A Portland, Oregon couple who didn’t think it was necessary to hire a licensed asbestos abatement professional to remove the toxic material from their older home now faces a fine of more than $21,000 for their negligence.
Not only did John Reilly and Jennifer Doherty-Reilly not bother to pay for the services of a licensed contractor, reported TV Channel KATU 2, but they also failed to obtain the permits required for asbestos removal, which would have given local authorities 10-days notice before the project commenced.
In addition, after the hazardous material was removed, the contractor left it out in the open and the homeowners made no effort to have it removed until they were reported to the Department of Environmental Quality (DEQ).
State officials released this statement in regards to the fine, which amounted to $21,600 after all fees were added together.
DEQ requires building owners and project managers to have an asbestos survey performed before a renovation or demolition. Such work can release asbestos fibers into the air and expose workers and the public to asbestos.
When released into the air, asbestos fibers are a respiratory hazard proven to cause lung cancer and other illnesses. There is no known safe level of exposure.
Any number of asbestos products may have been present inside and outside the Reilly’s home. Asbestos is a huge problem faced by renovators and, often, it’s found in more than one place.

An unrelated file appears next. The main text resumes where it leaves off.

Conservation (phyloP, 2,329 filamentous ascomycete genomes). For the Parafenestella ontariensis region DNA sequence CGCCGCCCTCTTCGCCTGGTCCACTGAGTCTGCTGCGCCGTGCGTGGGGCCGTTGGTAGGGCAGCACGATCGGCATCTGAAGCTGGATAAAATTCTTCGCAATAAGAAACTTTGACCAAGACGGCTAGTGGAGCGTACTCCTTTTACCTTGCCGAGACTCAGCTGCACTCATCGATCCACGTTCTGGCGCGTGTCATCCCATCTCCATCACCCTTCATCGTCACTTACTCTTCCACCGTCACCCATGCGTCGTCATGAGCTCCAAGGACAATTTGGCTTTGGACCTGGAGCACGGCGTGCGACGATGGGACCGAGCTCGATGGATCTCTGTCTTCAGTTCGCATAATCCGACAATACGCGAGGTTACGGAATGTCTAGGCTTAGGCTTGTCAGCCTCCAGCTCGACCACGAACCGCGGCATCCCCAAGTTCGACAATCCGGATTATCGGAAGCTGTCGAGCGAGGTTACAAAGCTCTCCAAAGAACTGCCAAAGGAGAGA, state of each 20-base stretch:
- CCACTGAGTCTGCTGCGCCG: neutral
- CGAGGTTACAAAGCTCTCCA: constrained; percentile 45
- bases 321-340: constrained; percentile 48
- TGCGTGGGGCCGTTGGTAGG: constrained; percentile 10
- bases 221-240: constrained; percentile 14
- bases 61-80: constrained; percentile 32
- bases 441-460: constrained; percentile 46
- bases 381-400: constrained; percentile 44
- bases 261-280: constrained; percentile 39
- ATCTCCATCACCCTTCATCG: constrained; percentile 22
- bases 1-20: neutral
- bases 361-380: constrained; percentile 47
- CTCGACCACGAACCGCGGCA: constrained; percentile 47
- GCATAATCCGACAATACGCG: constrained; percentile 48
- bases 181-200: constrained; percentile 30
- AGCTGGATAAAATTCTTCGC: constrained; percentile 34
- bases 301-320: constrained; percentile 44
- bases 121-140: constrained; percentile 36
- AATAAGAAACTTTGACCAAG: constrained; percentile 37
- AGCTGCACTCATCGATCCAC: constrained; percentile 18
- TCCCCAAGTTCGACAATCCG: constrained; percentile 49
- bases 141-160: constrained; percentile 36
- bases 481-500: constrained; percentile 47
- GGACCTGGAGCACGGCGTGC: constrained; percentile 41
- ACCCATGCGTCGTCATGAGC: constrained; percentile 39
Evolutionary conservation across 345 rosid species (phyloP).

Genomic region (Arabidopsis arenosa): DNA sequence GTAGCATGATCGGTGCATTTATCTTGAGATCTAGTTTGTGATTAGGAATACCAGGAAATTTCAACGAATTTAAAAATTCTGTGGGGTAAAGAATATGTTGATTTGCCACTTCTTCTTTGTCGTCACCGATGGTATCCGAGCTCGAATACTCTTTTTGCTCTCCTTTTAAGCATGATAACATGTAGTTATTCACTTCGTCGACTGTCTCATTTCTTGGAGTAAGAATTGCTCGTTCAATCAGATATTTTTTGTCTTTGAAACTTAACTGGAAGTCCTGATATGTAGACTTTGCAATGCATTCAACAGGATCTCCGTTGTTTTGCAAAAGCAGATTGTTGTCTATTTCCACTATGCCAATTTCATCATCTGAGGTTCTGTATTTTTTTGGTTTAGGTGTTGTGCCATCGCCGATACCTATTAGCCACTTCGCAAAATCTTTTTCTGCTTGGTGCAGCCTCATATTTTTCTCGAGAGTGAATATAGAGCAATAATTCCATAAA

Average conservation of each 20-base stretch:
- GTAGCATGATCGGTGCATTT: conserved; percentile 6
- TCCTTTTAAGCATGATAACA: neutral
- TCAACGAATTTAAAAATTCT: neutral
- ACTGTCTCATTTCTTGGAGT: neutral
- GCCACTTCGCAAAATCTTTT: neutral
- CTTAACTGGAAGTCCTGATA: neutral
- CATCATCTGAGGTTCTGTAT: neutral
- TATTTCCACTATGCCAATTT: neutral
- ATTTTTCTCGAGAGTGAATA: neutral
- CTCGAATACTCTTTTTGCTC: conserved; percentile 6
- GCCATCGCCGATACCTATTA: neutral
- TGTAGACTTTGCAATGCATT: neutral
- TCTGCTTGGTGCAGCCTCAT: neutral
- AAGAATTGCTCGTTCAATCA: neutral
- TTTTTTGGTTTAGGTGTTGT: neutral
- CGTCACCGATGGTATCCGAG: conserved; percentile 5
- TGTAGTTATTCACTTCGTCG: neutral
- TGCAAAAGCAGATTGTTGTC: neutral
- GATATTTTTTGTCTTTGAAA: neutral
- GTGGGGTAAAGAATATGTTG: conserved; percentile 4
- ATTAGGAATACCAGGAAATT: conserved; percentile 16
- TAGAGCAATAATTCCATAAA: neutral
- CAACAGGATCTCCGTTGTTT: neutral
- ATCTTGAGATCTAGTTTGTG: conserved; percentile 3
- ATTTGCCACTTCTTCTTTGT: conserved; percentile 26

Materials that may have contained asbestos include:
Unfortunately, homeowners who are embarking on renovation projects, as well as the contractors performing those renovations, may be likely to look for ways to save money on their project.
Skirting around asbestos laws is one of those ways…if they don’t get caught by concerned bystanders and reported to the authorities. Each year, local environmental agencies levy hundreds of thousands of dollars in fines against those who fail to understand that asbestos exposure is dangerous.
Before any demolition or renovations are initiated at a home or commercial building that was built prior to the late 1970s, an asbestos inspection should be performed by a licensed inspector.
This protects not only the homeowner but also the contractor’s employees and anyone who resides or works in the area where the asbestos removal is being tackled.
Often, contractors like the one hired by the Reillys, employ workers who are unaware that they’re being exposed to toxic materials. They may be working without masks or any other protective gear.
Anyone who notices this should inform the employees immediately as the unknowing workers may have grounds for taking legal action against their employer.